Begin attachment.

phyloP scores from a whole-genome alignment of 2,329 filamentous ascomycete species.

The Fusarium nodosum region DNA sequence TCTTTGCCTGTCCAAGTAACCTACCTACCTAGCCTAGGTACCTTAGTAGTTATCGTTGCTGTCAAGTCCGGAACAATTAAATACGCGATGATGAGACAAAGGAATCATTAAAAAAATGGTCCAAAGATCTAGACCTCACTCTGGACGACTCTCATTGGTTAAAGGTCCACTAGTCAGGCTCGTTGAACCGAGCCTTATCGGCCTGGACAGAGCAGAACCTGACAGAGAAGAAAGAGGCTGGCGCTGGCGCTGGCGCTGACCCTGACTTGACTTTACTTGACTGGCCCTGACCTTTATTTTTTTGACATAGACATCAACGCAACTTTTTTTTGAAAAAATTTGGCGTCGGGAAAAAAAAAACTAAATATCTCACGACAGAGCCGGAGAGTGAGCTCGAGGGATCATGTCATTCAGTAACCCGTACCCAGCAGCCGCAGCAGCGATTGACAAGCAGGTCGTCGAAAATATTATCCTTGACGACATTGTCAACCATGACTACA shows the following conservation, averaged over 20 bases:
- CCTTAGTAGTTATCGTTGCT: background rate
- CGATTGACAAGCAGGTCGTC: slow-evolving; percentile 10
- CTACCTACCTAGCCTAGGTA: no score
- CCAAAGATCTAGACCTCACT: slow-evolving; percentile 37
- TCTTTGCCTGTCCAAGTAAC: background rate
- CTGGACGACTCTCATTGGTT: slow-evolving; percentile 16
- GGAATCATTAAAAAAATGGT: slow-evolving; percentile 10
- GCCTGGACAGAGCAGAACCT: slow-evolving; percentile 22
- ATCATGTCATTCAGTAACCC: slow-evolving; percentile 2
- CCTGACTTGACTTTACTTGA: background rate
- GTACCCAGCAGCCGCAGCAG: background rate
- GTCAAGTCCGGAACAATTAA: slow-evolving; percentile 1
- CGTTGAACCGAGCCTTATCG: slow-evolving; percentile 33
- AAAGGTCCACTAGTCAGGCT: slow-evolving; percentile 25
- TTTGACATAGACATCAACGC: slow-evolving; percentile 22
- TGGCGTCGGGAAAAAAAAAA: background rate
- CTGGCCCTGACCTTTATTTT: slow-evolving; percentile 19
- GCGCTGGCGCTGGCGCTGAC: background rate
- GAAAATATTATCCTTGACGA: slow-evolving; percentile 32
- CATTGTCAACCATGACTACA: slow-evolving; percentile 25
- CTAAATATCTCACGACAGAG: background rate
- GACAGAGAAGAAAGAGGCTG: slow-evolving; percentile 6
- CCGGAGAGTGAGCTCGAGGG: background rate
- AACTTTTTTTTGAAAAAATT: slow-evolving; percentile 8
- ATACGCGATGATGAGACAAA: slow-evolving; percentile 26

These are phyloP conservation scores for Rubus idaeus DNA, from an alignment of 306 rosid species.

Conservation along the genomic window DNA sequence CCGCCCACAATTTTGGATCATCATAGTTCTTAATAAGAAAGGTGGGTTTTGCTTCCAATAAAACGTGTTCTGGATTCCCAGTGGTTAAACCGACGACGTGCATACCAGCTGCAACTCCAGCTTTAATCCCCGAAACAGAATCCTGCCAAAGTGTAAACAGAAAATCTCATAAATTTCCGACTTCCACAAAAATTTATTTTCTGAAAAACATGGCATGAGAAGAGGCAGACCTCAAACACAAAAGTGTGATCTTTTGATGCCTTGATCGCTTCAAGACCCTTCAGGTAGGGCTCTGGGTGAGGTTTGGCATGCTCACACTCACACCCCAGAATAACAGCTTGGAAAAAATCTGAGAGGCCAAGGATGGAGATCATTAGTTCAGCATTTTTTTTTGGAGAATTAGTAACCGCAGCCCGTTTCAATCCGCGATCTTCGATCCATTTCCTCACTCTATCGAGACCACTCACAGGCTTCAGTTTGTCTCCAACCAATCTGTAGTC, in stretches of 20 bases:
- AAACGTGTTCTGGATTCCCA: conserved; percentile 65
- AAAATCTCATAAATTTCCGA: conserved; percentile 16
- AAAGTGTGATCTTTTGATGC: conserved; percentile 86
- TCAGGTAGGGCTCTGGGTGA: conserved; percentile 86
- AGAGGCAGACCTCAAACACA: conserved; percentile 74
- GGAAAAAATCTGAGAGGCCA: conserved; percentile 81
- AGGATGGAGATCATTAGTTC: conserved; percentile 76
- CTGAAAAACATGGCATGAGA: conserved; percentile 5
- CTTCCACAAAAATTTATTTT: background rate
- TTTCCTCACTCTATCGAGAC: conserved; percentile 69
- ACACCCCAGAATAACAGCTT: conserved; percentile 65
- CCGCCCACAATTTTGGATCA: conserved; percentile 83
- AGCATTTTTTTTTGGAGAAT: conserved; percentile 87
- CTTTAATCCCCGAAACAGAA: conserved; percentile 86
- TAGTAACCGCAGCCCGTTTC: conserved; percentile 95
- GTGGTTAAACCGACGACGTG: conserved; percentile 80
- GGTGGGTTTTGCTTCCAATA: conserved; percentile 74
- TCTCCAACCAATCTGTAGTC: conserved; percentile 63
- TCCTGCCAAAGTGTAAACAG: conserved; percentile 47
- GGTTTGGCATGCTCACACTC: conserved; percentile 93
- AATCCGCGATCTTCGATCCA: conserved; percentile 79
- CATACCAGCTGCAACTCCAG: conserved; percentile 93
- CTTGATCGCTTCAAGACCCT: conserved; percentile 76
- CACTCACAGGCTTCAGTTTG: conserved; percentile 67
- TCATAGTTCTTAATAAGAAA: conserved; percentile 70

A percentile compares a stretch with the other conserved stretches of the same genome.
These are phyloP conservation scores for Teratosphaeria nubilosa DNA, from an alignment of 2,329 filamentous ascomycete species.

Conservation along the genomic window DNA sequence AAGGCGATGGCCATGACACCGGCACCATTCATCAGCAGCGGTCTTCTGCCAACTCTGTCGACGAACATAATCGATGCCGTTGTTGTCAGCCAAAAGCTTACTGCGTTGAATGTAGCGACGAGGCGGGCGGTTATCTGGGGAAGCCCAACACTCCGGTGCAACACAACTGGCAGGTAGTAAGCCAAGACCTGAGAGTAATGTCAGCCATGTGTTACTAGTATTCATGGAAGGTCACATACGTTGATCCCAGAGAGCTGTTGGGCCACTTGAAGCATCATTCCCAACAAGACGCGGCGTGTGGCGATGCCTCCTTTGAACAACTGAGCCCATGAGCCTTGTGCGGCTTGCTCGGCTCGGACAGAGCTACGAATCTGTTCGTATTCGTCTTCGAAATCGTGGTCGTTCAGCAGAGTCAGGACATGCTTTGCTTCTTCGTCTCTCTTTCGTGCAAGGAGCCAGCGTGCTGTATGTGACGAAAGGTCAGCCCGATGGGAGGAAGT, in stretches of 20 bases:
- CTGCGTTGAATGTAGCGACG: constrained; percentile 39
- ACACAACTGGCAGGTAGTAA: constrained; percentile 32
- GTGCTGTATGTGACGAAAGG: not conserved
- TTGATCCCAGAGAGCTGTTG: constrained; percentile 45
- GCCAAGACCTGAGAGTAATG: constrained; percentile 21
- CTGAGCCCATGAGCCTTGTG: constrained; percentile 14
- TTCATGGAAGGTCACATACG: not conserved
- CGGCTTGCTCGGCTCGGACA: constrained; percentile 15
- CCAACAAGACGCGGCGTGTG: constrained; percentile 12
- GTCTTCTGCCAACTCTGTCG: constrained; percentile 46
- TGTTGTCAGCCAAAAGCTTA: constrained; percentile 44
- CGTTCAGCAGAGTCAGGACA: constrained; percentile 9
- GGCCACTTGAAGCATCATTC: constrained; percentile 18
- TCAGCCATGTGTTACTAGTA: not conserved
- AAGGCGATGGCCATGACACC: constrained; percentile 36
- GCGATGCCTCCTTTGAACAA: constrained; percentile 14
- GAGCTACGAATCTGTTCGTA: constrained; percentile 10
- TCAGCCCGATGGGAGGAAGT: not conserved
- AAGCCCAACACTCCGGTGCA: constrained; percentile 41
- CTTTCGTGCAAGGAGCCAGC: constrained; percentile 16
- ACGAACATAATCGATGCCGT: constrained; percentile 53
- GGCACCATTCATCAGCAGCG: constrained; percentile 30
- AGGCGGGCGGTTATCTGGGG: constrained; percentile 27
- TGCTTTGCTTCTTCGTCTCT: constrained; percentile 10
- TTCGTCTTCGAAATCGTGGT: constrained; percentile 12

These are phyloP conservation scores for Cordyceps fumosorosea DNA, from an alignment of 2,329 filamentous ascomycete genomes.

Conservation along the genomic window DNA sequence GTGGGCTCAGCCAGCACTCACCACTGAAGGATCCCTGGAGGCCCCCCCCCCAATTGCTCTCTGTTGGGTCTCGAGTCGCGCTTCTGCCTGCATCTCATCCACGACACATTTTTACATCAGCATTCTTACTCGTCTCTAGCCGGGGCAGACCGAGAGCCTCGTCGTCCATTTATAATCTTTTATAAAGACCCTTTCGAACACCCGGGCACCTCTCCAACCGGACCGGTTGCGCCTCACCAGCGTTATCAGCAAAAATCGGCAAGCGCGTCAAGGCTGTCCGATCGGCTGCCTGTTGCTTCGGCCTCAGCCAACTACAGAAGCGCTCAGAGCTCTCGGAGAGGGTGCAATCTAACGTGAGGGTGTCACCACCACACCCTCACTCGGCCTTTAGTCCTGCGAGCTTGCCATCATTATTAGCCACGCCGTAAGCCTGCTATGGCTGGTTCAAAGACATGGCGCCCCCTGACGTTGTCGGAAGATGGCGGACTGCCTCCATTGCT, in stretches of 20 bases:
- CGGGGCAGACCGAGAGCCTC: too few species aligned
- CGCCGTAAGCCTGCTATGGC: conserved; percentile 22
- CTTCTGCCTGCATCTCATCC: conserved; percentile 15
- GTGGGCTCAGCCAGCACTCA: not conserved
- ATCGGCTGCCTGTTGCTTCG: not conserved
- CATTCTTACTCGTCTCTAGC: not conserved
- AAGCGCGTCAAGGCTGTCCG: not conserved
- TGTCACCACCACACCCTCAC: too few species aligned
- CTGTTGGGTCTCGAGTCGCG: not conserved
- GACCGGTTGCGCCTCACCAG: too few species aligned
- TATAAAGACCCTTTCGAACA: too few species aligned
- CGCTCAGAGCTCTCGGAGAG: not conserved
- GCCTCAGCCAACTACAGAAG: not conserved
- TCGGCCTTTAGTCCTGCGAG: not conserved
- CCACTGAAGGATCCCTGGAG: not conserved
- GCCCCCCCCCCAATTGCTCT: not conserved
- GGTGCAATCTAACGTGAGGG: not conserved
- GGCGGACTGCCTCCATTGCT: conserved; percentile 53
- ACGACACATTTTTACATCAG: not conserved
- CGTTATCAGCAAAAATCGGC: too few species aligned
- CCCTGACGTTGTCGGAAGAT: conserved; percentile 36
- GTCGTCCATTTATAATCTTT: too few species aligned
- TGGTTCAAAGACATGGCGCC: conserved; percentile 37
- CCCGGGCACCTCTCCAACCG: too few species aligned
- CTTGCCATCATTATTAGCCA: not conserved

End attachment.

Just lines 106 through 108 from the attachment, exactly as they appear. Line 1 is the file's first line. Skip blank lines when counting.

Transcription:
- GTCGTCCATTTATAATCTTT: too few species aligned
- TGGTTCAAAGACATGGCGCC: conserved; percentile 37
- CCCGGGCACCTCTCCAACCG: too few species aligned